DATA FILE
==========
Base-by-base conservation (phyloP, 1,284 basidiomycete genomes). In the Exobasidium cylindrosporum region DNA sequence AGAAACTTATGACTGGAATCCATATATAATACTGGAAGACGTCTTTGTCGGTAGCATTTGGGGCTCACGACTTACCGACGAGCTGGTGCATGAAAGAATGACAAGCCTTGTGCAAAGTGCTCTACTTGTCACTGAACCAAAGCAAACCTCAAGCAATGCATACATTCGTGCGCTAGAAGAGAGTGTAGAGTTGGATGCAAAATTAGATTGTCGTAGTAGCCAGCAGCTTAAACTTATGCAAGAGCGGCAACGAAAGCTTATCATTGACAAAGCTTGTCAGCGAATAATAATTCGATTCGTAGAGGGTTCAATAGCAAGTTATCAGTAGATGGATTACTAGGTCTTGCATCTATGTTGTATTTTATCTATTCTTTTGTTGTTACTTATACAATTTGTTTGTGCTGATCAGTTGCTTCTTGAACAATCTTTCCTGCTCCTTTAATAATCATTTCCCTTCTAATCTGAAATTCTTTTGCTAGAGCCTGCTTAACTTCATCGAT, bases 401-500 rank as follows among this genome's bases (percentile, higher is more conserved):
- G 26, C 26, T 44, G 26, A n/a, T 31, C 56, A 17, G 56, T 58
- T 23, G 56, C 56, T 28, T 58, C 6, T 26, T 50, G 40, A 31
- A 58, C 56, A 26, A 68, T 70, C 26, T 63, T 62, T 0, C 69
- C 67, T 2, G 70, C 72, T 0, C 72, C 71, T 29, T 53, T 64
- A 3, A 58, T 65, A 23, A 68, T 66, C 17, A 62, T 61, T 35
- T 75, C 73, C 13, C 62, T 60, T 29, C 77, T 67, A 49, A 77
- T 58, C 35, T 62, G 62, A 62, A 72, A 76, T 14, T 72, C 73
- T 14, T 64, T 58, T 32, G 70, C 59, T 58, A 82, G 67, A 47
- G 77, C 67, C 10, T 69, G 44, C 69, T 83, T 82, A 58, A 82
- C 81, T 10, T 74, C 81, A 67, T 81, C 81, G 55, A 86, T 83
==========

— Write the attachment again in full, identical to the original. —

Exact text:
Base-by-base conservation (phyloP, 1,284 basidiomycete genomes). In the Exobasidium cylindrosporum region DNA sequence AGAAACTTATGACTGGAATCCATATATAATACTGGAAGACGTCTTTGTCGGTAGCATTTGGGGCTCACGACTTACCGACGAGCTGGTGCATGAAAGAATGACAAGCCTTGTGCAAAGTGCTCTACTTGTCACTGAACCAAAGCAAACCTCAAGCAATGCATACATTCGTGCGCTAGAAGAGAGTGTAGAGTTGGATGCAAAATTAGATTGTCGTAGTAGCCAGCAGCTTAAACTTATGCAAGAGCGGCAACGAAAGCTTATCATTGACAAAGCTTGTCAGCGAATAATAATTCGATTCGTAGAGGGTTCAATAGCAAGTTATCAGTAGATGGATTACTAGGTCTTGCATCTATGTTGTATTTTATCTATTCTTTTGTTGTTACTTATACAATTTGTTTGTGCTGATCAGTTGCTTCTTGAACAATCTTTCCTGCTCCTTTAATAATCATTTCCCTTCTAATCTGAAATTCTTTTGCTAGAGCCTGCTTAACTTCATCGAT, bases 401-500 rank as follows among this genome's bases (percentile, higher is more conserved):
- G 26, C 26, T 44, G 26, A n/a, T 31, C 56, A 17, G 56, T 58
- T 23, G 56, C 56, T 28, T 58, C 6, T 26, T 50, G 40, A 31
- A 58, C 56, A 26, A 68, T 70, C 26, T 63, T 62, T 0, C 69
- C 67, T 2, G 70, C 72, T 0, C 72, C 71, T 29, T 53, T 64
- A 3, A 58, T 65, A 23, A 68, T 66, C 17, A 62, T 61, T 35
- T 75, C 73, C 13, C 62, T 60, T 29, C 77, T 67, A 49, A 77
- T 58, C 35, T 62, G 62, A 62, A 72, A 76, T 14, T 72, C 73
- T 14, T 64, T 58, T 32, G 70, C 59, T 58, A 82, G 67, A 47
- G 77, C 67, C 10, T 69, G 44, C 69, T 83, T 82, A 58, A 82
- C 81, T 10, T 74, C 81, A 67, T 81, C 81, G 55, A 86, T 83